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Showing content with the highest reputation on 08/31/2020 in all areas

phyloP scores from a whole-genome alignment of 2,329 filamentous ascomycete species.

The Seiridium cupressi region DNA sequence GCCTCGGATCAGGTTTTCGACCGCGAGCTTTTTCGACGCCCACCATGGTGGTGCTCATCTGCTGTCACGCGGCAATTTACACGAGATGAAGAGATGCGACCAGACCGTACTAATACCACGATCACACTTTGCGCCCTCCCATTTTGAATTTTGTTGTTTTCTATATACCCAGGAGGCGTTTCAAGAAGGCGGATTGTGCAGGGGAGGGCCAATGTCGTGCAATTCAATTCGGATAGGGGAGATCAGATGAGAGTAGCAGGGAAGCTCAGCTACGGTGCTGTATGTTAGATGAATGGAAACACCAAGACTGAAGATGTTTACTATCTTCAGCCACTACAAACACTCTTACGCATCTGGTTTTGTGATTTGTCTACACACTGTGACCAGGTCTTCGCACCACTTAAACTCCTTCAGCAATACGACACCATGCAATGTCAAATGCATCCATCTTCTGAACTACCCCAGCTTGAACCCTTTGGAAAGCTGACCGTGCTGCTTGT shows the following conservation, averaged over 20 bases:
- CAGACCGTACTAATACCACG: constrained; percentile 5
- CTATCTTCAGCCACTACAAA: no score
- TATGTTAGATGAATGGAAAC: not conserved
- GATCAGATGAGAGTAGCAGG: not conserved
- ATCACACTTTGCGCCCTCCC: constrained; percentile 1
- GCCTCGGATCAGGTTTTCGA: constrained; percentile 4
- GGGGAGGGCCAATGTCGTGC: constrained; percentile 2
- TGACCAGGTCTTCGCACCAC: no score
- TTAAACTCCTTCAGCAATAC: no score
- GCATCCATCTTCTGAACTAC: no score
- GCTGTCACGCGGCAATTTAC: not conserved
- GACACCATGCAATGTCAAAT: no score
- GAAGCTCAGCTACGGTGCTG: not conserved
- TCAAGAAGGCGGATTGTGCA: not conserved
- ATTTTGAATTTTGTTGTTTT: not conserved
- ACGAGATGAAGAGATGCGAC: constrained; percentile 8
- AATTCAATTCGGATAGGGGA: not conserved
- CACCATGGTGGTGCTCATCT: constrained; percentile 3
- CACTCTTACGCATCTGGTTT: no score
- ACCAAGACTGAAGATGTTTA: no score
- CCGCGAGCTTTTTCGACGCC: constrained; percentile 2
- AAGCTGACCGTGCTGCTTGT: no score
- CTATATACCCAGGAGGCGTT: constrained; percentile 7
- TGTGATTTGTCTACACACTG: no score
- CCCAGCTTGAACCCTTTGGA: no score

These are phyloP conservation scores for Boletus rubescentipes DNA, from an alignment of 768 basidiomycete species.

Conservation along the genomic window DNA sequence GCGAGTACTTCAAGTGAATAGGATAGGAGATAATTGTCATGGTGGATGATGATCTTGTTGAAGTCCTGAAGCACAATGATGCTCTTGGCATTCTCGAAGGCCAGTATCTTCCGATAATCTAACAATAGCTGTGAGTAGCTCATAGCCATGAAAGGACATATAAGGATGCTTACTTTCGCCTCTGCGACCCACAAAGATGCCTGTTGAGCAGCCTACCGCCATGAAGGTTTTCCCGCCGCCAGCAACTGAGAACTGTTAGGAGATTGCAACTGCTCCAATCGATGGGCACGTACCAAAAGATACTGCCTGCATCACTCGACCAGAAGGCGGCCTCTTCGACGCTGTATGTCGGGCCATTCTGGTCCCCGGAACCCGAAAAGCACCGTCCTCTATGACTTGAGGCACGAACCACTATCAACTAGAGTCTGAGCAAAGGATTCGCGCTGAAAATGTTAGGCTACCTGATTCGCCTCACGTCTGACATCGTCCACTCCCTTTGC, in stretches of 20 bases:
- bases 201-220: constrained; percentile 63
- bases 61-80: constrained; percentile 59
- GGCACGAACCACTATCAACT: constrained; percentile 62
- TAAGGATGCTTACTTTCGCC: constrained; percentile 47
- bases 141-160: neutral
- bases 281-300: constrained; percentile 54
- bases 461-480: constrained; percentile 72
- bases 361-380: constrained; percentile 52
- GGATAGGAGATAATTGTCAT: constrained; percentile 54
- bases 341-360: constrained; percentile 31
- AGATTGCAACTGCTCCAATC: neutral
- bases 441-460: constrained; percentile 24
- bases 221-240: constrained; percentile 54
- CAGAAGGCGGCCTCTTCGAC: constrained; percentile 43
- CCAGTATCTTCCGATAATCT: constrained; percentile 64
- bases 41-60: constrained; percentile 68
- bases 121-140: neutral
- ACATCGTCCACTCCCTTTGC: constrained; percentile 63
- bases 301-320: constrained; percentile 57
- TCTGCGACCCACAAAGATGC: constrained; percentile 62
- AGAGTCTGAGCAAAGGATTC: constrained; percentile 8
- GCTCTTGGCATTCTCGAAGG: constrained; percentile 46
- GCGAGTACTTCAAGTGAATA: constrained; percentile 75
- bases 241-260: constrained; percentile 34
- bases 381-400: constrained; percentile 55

1. Let me start by observing that you probably don't want to initialize an input port. After all, inputs observe information from outside the module. So I will assume you mean an output port. If need be, you could change to use an sc_inout<T> port, but you might create a nasty race condition. The cleanest and most general approach is to write to the port during the start_of_simulation phase. How? Just create a override method, void sc_start_of_simulation(void), in your module. SC_MODULE( Example ) { sc_out<bool> oport{"oport"}; sc_signal<int> local_sig{"local_sig"}; void sc_start_of_simulation( void ) { oport->write( false ); // initialize an external signal via a port local_sig.write( 42 ); // initialize an internal signal } ... the rest of your module ... }; One other thing, I need to clear up a misconception: SystemC ports do not have a value despite the unfortunate presence of the overloaded operator=. The value that you are thinking comes from the port, actually comes from the channel it is connected to. In the case of sc_in<T> and sc_out<T>, the channels are specifically sc_signal<T>. Also, a channel itself is not data. Channels are vehicles for communication and synchronization. When you write to an sc_signal, you are depositing a value into an internal buffer, the future value buffer. When you read from an sc_signal, you are obtaining the value from another buffer, the current value. How and when the future value gets copied to the current value, is the subject of a deeper idea. For sc_signal channels, there used to be special method, init, but that is not standard. It is also the case that a constructor exists in the Proof-of-Concept implementation with a second constructor argument for initialization; however, this is also not yet standardized. So I would avoid either of these approaches.
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